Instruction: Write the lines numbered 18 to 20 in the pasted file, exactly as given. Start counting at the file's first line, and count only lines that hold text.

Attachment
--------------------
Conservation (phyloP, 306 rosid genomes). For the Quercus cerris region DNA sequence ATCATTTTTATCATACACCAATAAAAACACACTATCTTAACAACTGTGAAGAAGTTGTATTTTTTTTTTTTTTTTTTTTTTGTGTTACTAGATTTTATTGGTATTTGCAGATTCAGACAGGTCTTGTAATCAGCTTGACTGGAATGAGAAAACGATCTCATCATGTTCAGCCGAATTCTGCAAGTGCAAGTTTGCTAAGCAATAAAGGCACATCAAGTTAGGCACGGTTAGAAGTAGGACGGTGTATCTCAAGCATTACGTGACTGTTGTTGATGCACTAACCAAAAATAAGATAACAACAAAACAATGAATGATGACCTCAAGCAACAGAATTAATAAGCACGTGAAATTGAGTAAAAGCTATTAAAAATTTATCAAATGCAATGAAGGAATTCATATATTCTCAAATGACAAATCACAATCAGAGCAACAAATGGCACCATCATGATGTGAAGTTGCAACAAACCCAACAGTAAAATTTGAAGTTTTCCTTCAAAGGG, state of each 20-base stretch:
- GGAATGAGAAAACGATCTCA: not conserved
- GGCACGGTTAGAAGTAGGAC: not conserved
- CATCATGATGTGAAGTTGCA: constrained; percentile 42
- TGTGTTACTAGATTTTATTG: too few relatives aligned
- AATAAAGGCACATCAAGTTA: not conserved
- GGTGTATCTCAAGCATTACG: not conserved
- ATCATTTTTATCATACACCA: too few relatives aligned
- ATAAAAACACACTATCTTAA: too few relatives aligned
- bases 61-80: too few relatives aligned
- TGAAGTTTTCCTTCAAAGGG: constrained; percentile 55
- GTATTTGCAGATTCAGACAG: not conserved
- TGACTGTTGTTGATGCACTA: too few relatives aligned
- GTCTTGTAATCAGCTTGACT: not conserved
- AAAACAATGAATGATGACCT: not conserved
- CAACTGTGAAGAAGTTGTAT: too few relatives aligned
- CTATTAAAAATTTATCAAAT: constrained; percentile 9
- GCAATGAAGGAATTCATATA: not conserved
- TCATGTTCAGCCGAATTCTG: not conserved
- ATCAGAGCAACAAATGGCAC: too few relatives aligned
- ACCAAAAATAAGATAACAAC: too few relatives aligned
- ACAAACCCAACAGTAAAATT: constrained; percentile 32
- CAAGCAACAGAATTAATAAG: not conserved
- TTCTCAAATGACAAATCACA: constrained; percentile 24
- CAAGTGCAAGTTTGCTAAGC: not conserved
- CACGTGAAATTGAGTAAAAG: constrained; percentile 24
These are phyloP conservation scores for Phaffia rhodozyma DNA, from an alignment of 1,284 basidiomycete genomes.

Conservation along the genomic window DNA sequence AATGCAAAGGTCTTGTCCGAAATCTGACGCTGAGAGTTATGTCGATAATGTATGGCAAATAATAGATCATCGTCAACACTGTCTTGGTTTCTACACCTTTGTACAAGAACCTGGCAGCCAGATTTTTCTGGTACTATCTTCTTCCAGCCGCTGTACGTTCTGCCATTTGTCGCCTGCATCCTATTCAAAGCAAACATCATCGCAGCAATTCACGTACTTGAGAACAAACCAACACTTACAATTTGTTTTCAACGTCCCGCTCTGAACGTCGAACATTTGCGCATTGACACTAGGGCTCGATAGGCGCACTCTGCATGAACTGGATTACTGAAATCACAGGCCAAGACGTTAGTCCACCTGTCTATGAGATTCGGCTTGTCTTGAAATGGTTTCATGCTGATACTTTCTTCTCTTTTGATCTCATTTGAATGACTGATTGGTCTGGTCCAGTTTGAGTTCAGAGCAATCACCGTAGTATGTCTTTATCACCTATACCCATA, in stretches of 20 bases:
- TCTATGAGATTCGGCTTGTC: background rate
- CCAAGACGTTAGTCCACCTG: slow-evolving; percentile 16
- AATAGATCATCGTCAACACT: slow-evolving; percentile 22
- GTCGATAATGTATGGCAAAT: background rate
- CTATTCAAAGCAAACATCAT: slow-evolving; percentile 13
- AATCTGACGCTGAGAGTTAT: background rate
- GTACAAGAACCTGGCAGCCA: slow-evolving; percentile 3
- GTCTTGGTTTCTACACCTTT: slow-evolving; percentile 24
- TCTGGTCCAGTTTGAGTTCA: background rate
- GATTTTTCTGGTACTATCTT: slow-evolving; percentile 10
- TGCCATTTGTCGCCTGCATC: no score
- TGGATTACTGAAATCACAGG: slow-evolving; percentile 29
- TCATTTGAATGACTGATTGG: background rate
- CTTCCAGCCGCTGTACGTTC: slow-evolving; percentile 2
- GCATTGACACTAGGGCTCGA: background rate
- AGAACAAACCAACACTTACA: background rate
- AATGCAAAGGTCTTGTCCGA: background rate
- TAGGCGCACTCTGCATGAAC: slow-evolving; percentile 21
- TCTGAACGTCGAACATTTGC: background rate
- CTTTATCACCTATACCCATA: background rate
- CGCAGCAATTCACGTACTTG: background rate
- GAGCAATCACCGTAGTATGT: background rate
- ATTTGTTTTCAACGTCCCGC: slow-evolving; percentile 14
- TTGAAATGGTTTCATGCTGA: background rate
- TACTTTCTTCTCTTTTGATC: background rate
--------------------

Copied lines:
- GCAATGAAGGAATTCATATA: not conserved
- TCATGTTCAGCCGAATTCTG: not conserved
- ATCAGAGCAACAAATGGCAC: too few relatives aligned